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A Durham lawyer opens a new practice downtown.

First day 

After 17 wonderful years with a civil-rights firm, I have decided to open a solo practice specializing in education law. It is my first day. I am sharing space with some other attorneys in the Southbank building in downtown Durham. I decide to arrive shortly before first light, so I can watch the sun rise on this new phase of my life. As I enter the parking lot, I take my ticket from the automatic dispenser. The wooden arm rises, telling me I may enter. I notice that the ticket is stamped 5:58 a.m. I am right on time. I also see it says "July 32" instead of August 1. It´s clear I will need to let go of my assumptions about dates and times on this new journey.

I back into a parking space so I can sit on my hood and have a nice view of the eastern sky over the Durham Arts Council building and between the CCB and Peoples Security towers. There is only one other car in the large parking lot--a red commercial-type van. Probably the building maintenance guy. I appreciate that the work day routinely starts very early for some.

The sky is delicious. It is solid gray overhead and to the west. But on the eastern front, there is just enough clearing to make out cloud shapes and some blue. As if the Goddess has reserved one corner of the sky for my crazy sunrise adventure.

I have a wonderful view of old and new Durham. I am struck by the beauty of the downtown hues: tan, brick red, light gray, rusty orange, magenta. And also by the amazing sounds. The heavy idles of the buses lined up at Durham's temporary depot provide the background music; their occasional spits of exhaust as they accelerate set the beat. The crickets and a smattering of birds provide the melody and affirm that nature will not be intimidated by all the brick and concrete. Such beauty and mystery in what I might normally dismiss as mundane.

The maintenance guy comes out of the building and approaches my car. He asks me if I am the sprinkler man, although his reaction to my sitting on the hood of my car, writing in my journal, tells me he does not expect me to say yes.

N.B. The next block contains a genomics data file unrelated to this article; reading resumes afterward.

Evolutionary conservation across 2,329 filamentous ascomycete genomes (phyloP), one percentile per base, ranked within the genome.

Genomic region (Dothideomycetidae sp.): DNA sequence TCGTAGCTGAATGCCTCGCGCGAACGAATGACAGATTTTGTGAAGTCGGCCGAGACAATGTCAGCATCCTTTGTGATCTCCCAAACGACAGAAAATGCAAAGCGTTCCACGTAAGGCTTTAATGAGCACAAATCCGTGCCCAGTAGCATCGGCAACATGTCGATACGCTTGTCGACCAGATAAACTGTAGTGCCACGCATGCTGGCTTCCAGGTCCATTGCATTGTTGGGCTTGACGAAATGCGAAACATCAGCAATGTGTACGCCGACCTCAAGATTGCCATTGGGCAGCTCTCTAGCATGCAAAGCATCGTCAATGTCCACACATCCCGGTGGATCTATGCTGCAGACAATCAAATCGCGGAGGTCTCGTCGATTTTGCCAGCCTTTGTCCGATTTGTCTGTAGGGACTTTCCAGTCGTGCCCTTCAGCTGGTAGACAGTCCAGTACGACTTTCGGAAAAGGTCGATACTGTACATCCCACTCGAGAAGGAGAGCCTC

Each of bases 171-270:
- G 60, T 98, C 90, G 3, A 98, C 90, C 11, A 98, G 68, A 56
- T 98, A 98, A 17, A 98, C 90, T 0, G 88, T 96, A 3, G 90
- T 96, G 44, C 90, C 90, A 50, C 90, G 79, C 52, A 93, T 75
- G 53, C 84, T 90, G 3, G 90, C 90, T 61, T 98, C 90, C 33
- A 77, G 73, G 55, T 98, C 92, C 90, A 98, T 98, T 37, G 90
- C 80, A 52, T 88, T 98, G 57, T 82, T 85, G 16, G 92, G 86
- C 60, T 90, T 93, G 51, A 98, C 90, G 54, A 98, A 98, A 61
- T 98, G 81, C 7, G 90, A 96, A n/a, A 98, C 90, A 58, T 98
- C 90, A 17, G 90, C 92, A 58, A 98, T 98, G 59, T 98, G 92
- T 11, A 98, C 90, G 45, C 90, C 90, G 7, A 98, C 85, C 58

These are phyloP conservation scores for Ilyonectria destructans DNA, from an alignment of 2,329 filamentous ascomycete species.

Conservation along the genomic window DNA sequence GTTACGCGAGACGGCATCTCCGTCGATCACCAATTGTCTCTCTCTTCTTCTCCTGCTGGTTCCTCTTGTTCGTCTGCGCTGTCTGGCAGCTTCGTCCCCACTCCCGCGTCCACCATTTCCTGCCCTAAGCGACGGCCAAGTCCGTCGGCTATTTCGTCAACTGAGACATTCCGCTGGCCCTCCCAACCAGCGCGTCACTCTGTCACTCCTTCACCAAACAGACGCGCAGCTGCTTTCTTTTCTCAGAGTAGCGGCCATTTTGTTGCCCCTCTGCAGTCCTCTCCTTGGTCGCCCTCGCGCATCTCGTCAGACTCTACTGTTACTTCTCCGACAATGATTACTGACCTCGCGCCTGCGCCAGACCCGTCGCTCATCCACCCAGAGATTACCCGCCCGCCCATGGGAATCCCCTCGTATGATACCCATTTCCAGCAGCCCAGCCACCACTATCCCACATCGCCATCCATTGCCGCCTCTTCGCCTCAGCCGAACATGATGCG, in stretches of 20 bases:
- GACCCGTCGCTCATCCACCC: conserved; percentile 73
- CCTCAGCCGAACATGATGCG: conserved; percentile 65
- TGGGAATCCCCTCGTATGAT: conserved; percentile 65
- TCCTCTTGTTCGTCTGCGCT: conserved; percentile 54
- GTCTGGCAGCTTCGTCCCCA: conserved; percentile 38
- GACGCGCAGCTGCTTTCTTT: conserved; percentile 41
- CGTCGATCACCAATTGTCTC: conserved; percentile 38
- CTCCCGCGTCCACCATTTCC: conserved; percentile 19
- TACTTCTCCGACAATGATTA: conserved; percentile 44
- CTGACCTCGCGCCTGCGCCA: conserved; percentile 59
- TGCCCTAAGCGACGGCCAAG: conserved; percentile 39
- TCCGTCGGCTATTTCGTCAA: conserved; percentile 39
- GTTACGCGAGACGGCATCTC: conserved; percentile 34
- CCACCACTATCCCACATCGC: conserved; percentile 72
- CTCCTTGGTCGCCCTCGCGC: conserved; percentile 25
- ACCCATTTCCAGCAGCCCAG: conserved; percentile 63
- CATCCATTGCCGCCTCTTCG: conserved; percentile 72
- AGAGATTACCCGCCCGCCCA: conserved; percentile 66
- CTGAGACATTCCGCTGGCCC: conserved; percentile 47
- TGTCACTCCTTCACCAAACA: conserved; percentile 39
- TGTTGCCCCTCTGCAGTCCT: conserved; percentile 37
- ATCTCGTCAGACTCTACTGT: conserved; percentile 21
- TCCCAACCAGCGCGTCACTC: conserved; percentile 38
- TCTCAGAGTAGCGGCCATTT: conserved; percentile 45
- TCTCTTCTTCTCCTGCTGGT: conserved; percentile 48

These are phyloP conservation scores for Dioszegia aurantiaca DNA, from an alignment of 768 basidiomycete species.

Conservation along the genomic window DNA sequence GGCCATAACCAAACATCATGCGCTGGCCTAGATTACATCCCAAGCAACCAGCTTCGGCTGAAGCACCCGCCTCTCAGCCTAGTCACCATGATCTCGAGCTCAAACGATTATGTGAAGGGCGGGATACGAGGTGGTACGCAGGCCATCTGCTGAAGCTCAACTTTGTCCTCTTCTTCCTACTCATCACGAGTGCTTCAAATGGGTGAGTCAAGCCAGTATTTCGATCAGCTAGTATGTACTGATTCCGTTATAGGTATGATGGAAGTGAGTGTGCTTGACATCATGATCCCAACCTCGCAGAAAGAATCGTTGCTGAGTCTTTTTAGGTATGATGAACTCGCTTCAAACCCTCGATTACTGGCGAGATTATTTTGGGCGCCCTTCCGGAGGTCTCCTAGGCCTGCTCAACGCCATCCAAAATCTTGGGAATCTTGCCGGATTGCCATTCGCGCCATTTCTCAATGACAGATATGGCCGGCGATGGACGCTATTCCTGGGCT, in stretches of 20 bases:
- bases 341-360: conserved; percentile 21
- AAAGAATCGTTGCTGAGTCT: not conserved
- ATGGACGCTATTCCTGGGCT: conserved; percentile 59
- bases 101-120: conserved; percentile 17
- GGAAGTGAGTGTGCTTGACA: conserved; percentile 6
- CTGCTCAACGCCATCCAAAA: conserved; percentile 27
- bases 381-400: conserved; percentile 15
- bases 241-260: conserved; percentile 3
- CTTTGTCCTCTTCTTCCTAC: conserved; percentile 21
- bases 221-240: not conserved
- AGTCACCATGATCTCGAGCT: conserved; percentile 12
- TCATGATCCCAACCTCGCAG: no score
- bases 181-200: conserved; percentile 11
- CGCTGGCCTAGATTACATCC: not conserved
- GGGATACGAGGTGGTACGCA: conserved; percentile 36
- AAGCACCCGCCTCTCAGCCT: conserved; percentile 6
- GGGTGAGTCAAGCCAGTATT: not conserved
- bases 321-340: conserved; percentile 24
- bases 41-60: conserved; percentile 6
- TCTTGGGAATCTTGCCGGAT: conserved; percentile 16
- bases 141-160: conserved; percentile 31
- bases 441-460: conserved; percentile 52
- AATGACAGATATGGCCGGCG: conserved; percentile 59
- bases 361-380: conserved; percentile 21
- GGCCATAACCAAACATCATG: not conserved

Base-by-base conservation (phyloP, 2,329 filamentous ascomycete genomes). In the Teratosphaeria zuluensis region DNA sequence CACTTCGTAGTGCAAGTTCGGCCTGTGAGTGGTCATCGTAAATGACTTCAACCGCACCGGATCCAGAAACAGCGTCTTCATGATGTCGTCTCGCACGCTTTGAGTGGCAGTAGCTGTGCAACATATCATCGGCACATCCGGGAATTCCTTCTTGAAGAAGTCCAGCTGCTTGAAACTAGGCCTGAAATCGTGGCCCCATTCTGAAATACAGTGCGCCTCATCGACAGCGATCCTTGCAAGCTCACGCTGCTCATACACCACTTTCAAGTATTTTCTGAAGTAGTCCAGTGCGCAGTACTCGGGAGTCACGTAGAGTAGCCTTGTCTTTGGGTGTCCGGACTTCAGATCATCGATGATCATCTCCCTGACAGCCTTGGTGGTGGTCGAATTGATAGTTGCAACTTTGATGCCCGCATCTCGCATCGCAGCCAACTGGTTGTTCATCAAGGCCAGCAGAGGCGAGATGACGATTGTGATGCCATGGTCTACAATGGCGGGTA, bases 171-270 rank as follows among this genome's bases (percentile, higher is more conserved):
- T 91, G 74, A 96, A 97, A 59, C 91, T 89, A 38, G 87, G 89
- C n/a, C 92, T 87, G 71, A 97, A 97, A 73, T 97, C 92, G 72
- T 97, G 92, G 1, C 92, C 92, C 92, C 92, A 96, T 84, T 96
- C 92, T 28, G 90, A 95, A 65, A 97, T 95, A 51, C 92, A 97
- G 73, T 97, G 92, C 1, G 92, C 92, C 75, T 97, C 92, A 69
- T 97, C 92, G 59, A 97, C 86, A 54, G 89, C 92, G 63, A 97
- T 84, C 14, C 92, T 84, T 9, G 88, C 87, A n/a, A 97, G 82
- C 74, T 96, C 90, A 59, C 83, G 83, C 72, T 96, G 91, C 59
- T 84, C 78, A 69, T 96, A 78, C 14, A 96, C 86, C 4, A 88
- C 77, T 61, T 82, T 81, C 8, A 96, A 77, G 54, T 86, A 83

"No, sir, sorry," I say.

"Are you waiting for someone?"

"No, sir."

"Well, you know that you will have to pay money to get out of this lot?"

I smile, and say, "I work here." These three words have a profound impact on me. Apparently not on him. He keeps looking at me, stone-faced. "It's my first day," I add, as if that explains everything.

He shakes his head, murmurs something that might have been "OK" and walks away.

It begins to rain on the Southbank lot. Undeterred, I move inside my car and open the driver's side window. The eastern sky continues to brighten, determined to provide a sunrise despite the rain and gray elsewhere.

I am mindful that I chose to watch the sun rise on my new career from this parking lot--my parking lot, despite the impeded view. I resisted my normal urge to find the perfect spot with the best view. I decided that whatever view I have from where I am right now is my best view, my perfect spot, and will have its own beauty. And it does.

The maintenance guy returns to my car. Apparently he has not made up his mind about me. "Where exactly do you work?" he asks.

"On the fifth floor," I say. He still looks confused. I extend my hand through the car window and say, "Hi, I'm Tom Stern. I work in Suite 501. I believe we may have met."

Immediately I see a flash of recognition, since he had been in my office when I was moving some stuff in a week earlier. I detect a hint of a smile on his face. Then he tells me we don't back the cars in the Southbank parking lot because the exhaust fumes damage the shrubs. I apologize and quickly turn my car around. Always something new to learn.

I move over to the passenger seat and continue my observations. The sky is holding at least three major weather patches simultaneously. Scattered clouds and blue sky to the east, rain overhead, solid light gray to the west and north. It makes me realize that I have many balls in the air at this time in my life, and yet, like the morning sky, there is room for them all.

The sprinkler man shows up. He wants to know if I work here. I tell him I do not, but I know that the maintenance guy is looking for him. He says that he got lost on the way here and appears to be relieved to know he is now in the right parking lot. I suggest that he wait between the front door and my car, since I expect the maintenance guy to cycle back in my direction any time now. He seems to think this is a good plan. I'm glad I can help.

The sun has risen--at least I assume it has, given how light the sky is behind the Arts Council building. The rain has stopped. Gray is yielding to blue and the light. The Goddess has decided that this will be a clear, sunny day--at least for now. At least until we see what the next moment will bring.

The maintenance guy and the sprinkler man hook up. The sprinkler guy turns in my direction and offers me a wave to say "thanks."

As I prepare to get out of my car and enter the next stage of my life, I realize my instructions are quite simple. Be present. Pay attention. Remember that life is an adventure. First day. Every day. EndBlock

  • A Durham lawyer opens a new practice downtown.

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